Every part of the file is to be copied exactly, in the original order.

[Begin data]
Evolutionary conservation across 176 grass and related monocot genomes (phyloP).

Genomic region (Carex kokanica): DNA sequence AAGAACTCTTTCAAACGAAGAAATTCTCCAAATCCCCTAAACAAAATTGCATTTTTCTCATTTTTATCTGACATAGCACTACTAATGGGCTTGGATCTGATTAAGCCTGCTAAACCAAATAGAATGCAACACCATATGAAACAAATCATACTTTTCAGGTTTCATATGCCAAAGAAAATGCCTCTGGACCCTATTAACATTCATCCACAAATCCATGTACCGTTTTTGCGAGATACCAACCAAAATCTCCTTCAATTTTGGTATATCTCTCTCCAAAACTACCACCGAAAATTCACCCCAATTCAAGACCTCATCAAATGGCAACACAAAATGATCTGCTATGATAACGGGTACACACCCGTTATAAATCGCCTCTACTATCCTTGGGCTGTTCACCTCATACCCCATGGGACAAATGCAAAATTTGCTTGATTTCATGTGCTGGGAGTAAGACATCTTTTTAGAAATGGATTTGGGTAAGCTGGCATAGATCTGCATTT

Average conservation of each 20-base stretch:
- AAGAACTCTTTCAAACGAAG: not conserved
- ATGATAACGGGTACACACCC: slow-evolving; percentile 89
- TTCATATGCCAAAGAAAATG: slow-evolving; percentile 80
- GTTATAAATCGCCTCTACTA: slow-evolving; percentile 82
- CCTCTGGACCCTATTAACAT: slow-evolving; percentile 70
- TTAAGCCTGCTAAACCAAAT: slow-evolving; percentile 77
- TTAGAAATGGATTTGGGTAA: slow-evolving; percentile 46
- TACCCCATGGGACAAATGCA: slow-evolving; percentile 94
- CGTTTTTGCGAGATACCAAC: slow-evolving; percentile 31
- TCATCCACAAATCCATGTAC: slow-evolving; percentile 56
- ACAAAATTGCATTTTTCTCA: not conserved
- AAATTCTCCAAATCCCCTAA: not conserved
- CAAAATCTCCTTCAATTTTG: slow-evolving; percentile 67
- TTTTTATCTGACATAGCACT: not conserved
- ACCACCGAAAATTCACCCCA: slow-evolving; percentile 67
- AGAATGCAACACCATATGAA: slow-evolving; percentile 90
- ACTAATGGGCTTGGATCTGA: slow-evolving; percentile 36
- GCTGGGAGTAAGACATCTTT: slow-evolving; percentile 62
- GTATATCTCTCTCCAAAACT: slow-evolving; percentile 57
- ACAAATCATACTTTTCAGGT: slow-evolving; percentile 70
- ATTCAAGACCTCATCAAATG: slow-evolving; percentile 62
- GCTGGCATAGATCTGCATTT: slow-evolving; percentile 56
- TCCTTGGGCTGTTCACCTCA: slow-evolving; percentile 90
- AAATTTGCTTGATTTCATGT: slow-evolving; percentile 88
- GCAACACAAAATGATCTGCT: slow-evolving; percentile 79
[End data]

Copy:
Evolutionary conservation across 176 grass and related monocot genomes (phyloP).

Genomic region (Carex kokanica): DNA sequence AAGAACTCTTTCAAACGAAGAAATTCTCCAAATCCCCTAAACAAAATTGCATTTTTCTCATTTTTATCTGACATAGCACTACTAATGGGCTTGGATCTGATTAAGCCTGCTAAACCAAATAGAATGCAACACCATATGAAACAAATCATACTTTTCAGGTTTCATATGCCAAAGAAAATGCCTCTGGACCCTATTAACATTCATCCACAAATCCATGTACCGTTTTTGCGAGATACCAACCAAAATCTCCTTCAATTTTGGTATATCTCTCTCCAAAACTACCACCGAAAATTCACCCCAATTCAAGACCTCATCAAATGGCAACACAAAATGATCTGCTATGATAACGGGTACACACCCGTTATAAATCGCCTCTACTATCCTTGGGCTGTTCACCTCATACCCCATGGGACAAATGCAAAATTTGCTTGATTTCATGTGCTGGGAGTAAGACATCTTTTTAGAAATGGATTTGGGTAAGCTGGCATAGATCTGCATTT

Average conservation of each 20-base stretch:
- AAGAACTCTTTCAAACGAAG: not conserved
- ATGATAACGGGTACACACCC: slow-evolving; percentile 89
- TTCATATGCCAAAGAAAATG: slow-evolving; percentile 80
- GTTATAAATCGCCTCTACTA: slow-evolving; percentile 82
- CCTCTGGACCCTATTAACAT: slow-evolving; percentile 70
- TTAAGCCTGCTAAACCAAAT: slow-evolving; percentile 77
- TTAGAAATGGATTTGGGTAA: slow-evolving; percentile 46
- TACCCCATGGGACAAATGCA: slow-evolving; percentile 94
- CGTTTTTGCGAGATACCAAC: slow-evolving; percentile 31
- TCATCCACAAATCCATGTAC: slow-evolving; percentile 56
- ACAAAATTGCATTTTTCTCA: not conserved
- AAATTCTCCAAATCCCCTAA: not conserved
- CAAAATCTCCTTCAATTTTG: slow-evolving; percentile 67
- TTTTTATCTGACATAGCACT: not conserved
- ACCACCGAAAATTCACCCCA: slow-evolving; percentile 67
- AGAATGCAACACCATATGAA: slow-evolving; percentile 90
- ACTAATGGGCTTGGATCTGA: slow-evolving; percentile 36
- GCTGGGAGTAAGACATCTTT: slow-evolving; percentile 62
- GTATATCTCTCTCCAAAACT: slow-evolving; percentile 57
- ACAAATCATACTTTTCAGGT: slow-evolving; percentile 70
- ATTCAAGACCTCATCAAATG: slow-evolving; percentile 62
- GCTGGCATAGATCTGCATTT: slow-evolving; percentile 56
- TCCTTGGGCTGTTCACCTCA: slow-evolving; percentile 90
- AAATTTGCTTGATTTCATGT: slow-evolving; percentile 88
- GCAACACAAAATGATCTGCT: slow-evolving; percentile 79